STOUGHTON —The arduous journey is about to come to an end for the Yahara River Grocery Co-op.
But there won’t be a void of bulk grains, organic produce and other natural foods.
Much of that can be purchased at the Pick’n Save, Aldi and even the Walmart Supercenter — all on the city’s west side.
That competition, combined with years of debt, low sales, high prices and perceptions over parking are among the many factors that have led to a decision by the co-op’s three-person board of directors to close the 2,500-square-foot business no later than June 1. It will bring to an end a more than decade-long run and dreams of like-minded foodies having their own space and mission in Stoughton’s vibrant downtown.
The co-op’s website is no longer active, there haven’t been enough sales to sustain the business for at least the last two years. Only about 300 of the co-op’s 1,300 members shop at the store, said Nancy Hubing, a member of of the co-op’s board of directors.
“It’s hard for us all,” Hubing said. “The co-op has been struggling for several years and was only profitable one or two years out of the 10. It’s been a struggle all along. The people who shopped there all the time of course loved it and wanted it to continue and were very supportive, but we just didn’t have enough sales.”
The struggle was felt within the first seven months of opening. In October 2008, the co-op, then with 945 members, was losing an estimated $2,500 a week, and a $50,000 reserve fund had been depleted. Willy Street Co-op in Madison stepped in and donated a manager for a time to help improve the financial picture. Then, in February 2009, the co-op was able to raise $30,000 to qualify for a $60,000 loan from Dane County’s Community Block Grant Commission’s Revolving Loan Fund. The co-op’s first profitable year wasn’t until 2012, but it failed to become a regular occurrence.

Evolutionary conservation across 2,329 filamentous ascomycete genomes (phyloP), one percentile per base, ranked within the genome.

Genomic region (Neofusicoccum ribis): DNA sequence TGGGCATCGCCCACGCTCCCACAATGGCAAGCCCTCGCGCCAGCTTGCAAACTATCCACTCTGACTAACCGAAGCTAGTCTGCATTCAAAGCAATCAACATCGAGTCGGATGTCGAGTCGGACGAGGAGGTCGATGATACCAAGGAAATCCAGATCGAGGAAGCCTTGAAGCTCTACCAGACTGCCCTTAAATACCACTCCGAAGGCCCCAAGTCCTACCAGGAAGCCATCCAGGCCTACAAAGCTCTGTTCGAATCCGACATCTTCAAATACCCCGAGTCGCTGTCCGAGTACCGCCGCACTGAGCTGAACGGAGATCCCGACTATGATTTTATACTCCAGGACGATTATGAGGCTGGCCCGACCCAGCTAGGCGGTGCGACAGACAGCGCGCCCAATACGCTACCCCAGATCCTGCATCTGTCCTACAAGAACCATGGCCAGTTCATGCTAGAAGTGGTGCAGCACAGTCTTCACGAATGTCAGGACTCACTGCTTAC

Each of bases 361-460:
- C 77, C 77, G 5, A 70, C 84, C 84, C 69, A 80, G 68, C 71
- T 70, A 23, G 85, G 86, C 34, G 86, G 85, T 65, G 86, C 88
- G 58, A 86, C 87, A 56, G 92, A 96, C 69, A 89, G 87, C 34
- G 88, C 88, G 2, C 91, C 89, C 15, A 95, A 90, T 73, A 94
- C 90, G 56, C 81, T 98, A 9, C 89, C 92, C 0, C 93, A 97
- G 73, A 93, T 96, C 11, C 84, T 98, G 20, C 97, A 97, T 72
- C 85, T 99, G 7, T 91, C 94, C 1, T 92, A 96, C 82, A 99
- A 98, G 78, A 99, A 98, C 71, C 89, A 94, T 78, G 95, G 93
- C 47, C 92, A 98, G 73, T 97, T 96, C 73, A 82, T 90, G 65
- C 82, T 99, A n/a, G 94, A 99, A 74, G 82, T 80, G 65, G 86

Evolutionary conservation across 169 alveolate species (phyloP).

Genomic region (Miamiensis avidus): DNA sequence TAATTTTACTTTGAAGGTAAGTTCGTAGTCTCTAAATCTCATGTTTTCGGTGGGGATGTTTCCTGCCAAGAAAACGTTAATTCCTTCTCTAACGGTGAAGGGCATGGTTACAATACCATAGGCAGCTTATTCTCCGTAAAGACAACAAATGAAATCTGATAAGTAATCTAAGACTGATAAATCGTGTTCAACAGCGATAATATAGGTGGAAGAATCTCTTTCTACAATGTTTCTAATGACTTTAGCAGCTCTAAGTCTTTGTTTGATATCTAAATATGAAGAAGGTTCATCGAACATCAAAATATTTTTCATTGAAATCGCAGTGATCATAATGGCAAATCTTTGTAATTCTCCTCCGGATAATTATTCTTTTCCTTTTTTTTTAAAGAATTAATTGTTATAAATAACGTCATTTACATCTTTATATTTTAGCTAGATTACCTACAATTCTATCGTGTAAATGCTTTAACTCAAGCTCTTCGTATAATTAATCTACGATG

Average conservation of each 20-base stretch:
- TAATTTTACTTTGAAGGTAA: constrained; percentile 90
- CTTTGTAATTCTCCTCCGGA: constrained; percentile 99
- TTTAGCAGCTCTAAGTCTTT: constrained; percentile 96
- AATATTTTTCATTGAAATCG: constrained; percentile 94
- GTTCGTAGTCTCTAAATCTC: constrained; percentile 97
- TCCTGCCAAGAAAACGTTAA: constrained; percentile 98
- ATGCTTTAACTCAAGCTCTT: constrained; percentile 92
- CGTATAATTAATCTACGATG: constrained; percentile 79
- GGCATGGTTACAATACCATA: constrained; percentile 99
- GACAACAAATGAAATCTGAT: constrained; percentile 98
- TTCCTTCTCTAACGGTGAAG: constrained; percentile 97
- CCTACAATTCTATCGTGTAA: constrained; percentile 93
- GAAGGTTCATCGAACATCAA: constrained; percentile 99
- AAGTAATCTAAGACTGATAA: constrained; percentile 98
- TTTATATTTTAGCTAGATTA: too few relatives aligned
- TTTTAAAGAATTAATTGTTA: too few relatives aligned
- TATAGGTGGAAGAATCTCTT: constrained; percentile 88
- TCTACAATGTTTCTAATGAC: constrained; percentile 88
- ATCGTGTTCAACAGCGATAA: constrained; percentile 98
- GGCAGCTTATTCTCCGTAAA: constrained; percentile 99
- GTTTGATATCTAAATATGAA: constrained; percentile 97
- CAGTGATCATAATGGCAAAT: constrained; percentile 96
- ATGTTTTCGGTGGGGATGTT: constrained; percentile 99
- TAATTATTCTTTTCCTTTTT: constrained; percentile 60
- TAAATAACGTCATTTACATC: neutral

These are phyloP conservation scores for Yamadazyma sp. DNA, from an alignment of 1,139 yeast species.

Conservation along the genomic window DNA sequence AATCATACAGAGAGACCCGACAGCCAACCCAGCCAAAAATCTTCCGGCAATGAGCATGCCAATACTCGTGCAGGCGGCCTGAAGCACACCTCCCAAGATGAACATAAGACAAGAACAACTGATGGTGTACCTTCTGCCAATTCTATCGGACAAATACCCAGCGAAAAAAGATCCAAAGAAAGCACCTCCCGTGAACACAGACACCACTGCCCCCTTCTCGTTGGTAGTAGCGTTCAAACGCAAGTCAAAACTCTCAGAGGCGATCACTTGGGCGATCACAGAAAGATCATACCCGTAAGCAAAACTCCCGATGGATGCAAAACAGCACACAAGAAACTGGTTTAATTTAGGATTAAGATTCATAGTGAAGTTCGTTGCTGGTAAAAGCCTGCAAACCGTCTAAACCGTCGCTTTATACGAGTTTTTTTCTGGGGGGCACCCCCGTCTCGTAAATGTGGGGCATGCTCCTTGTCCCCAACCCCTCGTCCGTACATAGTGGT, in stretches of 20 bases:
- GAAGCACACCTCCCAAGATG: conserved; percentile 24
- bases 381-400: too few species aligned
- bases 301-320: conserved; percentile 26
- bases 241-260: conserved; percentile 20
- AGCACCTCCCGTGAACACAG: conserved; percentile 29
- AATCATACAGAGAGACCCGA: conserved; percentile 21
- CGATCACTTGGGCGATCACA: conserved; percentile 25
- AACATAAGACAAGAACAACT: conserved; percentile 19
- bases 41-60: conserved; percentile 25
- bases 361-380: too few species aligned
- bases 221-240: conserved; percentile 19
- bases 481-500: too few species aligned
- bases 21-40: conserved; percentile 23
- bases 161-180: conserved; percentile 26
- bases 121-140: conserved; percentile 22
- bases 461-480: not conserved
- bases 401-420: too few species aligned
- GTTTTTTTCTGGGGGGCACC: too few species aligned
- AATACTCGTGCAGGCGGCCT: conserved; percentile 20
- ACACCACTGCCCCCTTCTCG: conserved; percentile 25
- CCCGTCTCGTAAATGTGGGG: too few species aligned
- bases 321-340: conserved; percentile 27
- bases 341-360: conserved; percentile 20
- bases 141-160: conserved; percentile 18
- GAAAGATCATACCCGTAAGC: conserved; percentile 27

In a letter to owners earlier this month, Hubing, along with directors Cynthia Hurtenbach and Steve Lawrence, said the co-op’s primary creditor, Summit Credit Union, has the primary legal rights to the store’s assets, while other creditors, including the co-op’s landlord, also need to be paid. That means it’s likely that there will be no funds remaining to return to co-op members.
“We believe the co-op is clearly insolvent,” the board wrote. The closing “is not a decision that we, as the board, have arrived at easily.”
Wisconsin is home to about 35 grocery co-ops, according to the UW-Madison Center for Cooperatives. The largest is Willy Street Co-op in Madison, which was founded in 1974, has three stores in Dane County and is considering a fourth location. Outpost Natural Foods has four Milwaukee-area stores and 22,000 members. People’s Food Co-op, with locations in La Crosse and Rochester, Minnesota, has about 10,000 members and is in the midst of remodeling its La Crosse store. In Vernon County, the Viroqua Food Co-op, founded in 1995, has over 4,000 members and last year doubled the size of its store.
But the decision to close Yahara River Grocery Co-op is not an anomaly. The 1,500-square-foot Trillium Community Grocery Co-op, founded in 2001 in Mount Horeb, closed in 2015. The 800-square-foot Mifflin Street Co-op, founded in 1969 at 32 N. Bassett St. in Madison, closed in 2006 after years of financial problems and dwindling membership.
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Cindy Guiney, 64, has been a member of Yahara River since retiring as a middle school teacher in Racine and moving to Stoughton about five years ago. She joined the co-op for a number of reasons.